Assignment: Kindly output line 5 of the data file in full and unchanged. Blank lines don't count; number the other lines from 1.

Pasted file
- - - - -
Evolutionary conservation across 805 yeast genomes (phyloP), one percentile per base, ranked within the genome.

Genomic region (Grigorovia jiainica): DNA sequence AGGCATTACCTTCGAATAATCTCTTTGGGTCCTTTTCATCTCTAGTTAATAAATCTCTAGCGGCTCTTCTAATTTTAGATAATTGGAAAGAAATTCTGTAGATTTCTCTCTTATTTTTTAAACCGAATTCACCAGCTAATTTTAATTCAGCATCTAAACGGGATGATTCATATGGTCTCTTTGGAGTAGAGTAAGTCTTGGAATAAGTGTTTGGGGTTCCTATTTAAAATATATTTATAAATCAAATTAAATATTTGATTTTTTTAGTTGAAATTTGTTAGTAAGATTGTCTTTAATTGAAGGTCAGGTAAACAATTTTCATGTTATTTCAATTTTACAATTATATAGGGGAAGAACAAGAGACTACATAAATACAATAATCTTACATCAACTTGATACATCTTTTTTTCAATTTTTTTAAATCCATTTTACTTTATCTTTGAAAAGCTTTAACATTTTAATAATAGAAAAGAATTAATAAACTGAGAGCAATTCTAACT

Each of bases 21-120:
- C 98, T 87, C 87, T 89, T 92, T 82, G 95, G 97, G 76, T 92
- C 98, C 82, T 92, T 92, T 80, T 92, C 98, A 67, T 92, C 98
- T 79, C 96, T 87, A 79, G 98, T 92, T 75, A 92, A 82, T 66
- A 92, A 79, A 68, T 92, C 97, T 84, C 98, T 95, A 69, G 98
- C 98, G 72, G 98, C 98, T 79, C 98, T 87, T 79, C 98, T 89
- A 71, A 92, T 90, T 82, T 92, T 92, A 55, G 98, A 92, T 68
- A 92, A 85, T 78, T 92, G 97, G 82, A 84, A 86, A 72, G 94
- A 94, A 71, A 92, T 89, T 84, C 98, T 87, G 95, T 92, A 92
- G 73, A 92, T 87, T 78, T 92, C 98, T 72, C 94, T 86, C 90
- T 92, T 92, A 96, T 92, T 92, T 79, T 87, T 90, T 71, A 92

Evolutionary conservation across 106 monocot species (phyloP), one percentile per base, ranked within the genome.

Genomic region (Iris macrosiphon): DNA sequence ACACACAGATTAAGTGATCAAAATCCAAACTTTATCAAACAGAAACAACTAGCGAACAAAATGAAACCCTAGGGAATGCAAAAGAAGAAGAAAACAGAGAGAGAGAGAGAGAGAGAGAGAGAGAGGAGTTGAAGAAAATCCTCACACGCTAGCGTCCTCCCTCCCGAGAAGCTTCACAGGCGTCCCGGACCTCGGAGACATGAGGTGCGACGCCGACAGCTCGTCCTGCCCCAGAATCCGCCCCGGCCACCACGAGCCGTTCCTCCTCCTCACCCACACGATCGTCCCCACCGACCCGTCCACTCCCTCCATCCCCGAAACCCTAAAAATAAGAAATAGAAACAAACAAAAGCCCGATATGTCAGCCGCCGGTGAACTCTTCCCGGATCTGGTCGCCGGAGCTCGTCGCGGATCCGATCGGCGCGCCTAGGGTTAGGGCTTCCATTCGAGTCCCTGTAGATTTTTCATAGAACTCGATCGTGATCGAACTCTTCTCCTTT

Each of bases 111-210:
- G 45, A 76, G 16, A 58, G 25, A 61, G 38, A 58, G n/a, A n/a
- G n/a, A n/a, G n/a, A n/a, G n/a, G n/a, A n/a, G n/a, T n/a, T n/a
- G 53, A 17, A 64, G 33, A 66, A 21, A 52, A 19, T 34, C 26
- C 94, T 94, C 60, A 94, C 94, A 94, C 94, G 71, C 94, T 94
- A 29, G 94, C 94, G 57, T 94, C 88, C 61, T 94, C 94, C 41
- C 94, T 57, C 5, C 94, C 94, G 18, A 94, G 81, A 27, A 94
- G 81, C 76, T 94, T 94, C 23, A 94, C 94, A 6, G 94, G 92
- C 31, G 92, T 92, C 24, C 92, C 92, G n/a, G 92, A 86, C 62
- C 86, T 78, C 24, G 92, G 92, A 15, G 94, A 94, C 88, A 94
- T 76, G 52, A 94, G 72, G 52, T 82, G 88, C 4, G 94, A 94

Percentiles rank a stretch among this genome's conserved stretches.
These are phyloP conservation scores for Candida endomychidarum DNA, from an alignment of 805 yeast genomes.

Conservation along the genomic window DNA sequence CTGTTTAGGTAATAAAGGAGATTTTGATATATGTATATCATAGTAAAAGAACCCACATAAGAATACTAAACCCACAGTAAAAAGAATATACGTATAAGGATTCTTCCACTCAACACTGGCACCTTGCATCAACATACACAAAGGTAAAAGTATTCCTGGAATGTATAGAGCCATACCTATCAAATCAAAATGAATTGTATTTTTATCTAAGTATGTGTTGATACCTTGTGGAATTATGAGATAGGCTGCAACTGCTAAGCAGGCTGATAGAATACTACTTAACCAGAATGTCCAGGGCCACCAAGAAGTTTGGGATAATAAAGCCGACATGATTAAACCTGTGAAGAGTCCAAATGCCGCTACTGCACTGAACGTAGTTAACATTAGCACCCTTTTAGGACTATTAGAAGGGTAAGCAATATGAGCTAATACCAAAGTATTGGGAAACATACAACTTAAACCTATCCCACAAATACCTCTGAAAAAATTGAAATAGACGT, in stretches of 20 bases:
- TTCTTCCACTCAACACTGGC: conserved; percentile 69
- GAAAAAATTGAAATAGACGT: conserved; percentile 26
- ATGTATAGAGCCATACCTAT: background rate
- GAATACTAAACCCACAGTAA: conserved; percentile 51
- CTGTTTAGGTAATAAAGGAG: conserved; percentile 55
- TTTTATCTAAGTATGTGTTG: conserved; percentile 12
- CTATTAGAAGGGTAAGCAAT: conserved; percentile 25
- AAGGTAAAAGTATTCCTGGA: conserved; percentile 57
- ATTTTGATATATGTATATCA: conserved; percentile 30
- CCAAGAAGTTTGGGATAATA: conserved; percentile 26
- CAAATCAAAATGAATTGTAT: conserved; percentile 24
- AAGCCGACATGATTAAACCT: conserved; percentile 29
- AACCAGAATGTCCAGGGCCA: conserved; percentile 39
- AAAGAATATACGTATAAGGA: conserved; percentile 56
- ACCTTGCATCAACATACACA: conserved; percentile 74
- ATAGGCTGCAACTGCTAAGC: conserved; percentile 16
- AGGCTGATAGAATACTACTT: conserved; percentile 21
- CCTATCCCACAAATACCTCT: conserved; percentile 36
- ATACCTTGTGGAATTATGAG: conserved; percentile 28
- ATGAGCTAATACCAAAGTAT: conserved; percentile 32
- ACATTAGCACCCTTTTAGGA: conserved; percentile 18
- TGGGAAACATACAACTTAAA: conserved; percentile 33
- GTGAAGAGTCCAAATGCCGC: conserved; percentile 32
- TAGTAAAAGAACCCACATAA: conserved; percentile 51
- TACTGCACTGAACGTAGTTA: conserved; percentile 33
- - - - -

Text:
- C 98, C 82, T 92, T 92, T 80, T 92, C 98, A 67, T 92, C 98